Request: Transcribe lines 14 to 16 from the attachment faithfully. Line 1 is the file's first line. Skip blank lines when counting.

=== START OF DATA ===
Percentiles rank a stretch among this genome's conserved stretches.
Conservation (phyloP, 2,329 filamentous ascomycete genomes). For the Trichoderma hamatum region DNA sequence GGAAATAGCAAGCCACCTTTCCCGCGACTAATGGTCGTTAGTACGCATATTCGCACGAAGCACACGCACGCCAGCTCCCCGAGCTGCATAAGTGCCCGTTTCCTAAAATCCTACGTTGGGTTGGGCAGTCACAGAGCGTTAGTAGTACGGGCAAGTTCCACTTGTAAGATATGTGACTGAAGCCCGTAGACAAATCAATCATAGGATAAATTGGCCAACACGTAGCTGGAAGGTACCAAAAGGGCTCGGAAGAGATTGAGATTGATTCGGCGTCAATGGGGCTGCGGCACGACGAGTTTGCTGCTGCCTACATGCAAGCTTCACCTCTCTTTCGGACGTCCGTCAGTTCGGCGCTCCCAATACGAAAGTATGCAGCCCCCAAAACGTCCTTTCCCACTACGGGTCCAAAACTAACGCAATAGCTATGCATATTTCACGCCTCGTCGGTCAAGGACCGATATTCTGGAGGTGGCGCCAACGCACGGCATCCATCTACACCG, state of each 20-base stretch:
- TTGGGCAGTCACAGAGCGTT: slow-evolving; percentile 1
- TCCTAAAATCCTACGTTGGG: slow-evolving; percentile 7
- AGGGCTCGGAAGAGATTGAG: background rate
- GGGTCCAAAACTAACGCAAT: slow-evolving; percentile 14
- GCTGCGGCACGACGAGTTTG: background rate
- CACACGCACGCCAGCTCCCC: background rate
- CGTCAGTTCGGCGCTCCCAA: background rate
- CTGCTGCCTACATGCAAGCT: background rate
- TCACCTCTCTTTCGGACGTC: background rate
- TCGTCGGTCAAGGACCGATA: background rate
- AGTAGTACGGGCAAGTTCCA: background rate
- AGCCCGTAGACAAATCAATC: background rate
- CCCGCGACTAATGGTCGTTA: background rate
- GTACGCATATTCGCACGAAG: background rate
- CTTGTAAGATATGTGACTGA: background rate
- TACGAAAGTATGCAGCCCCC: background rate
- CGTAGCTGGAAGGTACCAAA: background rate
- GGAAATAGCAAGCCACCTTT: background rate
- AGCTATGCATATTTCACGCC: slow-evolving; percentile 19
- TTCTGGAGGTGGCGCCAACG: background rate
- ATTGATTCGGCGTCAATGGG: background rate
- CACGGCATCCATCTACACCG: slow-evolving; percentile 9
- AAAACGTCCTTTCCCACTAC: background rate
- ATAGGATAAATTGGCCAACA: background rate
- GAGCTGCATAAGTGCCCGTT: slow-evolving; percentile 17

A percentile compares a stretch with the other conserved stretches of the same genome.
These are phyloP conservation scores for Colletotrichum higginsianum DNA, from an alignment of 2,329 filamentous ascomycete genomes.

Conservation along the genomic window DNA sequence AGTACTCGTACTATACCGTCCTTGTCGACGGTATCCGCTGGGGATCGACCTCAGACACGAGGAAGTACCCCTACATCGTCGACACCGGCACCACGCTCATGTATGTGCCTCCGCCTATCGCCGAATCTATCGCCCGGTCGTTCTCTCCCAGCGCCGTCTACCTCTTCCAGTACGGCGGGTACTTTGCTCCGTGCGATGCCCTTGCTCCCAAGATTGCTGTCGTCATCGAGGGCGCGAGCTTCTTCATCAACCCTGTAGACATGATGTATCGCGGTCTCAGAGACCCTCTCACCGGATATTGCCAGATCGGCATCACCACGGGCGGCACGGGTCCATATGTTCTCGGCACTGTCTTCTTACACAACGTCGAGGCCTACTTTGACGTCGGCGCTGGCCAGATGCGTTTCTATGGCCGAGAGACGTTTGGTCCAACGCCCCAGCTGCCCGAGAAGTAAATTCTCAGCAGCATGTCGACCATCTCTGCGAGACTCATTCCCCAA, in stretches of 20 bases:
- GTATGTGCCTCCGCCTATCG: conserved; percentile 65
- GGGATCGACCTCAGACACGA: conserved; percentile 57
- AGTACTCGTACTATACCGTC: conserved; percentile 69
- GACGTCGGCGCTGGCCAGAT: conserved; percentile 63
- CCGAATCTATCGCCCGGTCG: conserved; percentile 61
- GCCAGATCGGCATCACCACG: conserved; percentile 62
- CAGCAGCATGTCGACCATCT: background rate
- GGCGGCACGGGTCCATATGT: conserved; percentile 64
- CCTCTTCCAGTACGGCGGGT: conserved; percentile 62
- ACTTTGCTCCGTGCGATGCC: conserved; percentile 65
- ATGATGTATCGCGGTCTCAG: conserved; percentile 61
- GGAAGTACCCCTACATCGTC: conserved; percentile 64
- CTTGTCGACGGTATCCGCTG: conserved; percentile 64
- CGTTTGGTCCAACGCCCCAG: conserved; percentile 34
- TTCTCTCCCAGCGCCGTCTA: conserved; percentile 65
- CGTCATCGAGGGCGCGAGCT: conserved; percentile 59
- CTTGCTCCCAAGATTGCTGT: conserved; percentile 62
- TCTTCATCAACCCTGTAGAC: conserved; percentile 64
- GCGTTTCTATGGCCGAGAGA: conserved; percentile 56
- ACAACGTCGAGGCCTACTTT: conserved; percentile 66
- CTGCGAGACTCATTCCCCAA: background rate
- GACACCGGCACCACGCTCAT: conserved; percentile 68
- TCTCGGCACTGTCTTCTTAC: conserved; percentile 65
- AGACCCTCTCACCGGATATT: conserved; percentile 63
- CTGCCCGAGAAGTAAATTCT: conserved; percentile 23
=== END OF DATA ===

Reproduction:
- AGCCCGTAGACAAATCAATC: background rate
- CCCGCGACTAATGGTCGTTA: background rate
- GTACGCATATTCGCACGAAG: background rate